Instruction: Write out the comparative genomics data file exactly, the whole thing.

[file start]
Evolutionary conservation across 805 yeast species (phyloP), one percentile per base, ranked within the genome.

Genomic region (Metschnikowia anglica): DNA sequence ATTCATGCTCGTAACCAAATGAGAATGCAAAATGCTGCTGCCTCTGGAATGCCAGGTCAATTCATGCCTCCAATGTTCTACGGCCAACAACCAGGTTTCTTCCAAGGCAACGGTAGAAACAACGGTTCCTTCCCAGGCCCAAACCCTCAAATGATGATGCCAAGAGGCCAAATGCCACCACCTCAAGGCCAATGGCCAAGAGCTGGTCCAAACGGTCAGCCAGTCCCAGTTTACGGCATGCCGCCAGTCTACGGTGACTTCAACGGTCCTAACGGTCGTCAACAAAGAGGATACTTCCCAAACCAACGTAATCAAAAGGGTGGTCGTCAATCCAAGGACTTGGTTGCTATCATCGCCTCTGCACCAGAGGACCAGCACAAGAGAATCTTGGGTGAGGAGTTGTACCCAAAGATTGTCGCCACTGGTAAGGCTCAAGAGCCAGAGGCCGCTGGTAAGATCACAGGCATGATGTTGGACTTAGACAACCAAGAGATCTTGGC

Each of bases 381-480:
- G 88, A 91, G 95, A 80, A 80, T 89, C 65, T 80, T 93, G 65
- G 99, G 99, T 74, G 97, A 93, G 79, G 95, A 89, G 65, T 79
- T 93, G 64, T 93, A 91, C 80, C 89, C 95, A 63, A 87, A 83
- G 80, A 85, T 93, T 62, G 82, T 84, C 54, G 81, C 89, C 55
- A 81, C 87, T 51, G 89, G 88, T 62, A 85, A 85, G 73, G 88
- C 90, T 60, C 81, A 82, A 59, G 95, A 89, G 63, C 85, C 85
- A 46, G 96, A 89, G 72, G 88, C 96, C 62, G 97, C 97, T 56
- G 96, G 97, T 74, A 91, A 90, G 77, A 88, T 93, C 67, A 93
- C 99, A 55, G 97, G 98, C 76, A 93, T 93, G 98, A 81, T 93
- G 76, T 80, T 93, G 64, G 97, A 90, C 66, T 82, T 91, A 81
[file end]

Evolutionary conservation across 805 yeast species (phyloP), one percentile per base, ranked within the genome.

Genomic region (Metschnikowia anglica): DNA sequence ATTCATGCTCGTAACCAAATGAGAATGCAAAATGCTGCTGCCTCTGGAATGCCAGGTCAATTCATGCCTCCAATGTTCTACGGCCAACAACCAGGTTTCTTCCAAGGCAACGGTAGAAACAACGGTTCCTTCCCAGGCCCAAACCCTCAAATGATGATGCCAAGAGGCCAAATGCCACCACCTCAAGGCCAATGGCCAAGAGCTGGTCCAAACGGTCAGCCAGTCCCAGTTTACGGCATGCCGCCAGTCTACGGTGACTTCAACGGTCCTAACGGTCGTCAACAAAGAGGATACTTCCCAAACCAACGTAATCAAAAGGGTGGTCGTCAATCCAAGGACTTGGTTGCTATCATCGCCTCTGCACCAGAGGACCAGCACAAGAGAATCTTGGGTGAGGAGTTGTACCCAAAGATTGTCGCCACTGGTAAGGCTCAAGAGCCAGAGGCCGCTGGTAAGATCACAGGCATGATGTTGGACTTAGACAACCAAGAGATCTTGGC

Each of bases 381-480:
- G 88, A 91, G 95, A 80, A 80, T 89, C 65, T 80, T 93, G 65
- G 99, G 99, T 74, G 97, A 93, G 79, G 95, A 89, G 65, T 79
- T 93, G 64, T 93, A 91, C 80, C 89, C 95, A 63, A 87, A 83
- G 80, A 85, T 93, T 62, G 82, T 84, C 54, G 81, C 89, C 55
- A 81, C 87, T 51, G 89, G 88, T 62, A 85, A 85, G 73, G 88
- C 90, T 60, C 81, A 82, A 59, G 95, A 89, G 63, C 85, C 85
- A 46, G 96, A 89, G 72, G 88, C 96, C 62, G 97, C 97, T 56
- G 96, G 97, T 74, A 91, A 90, G 77, A 88, T 93, C 67, A 93
- C 99, A 55, G 97, G 98, C 76, A 93, T 93, G 98, A 81, T 93
- G 76, T 80, T 93, G 64, G 97, A 90, C 66, T 82, T 91, A 81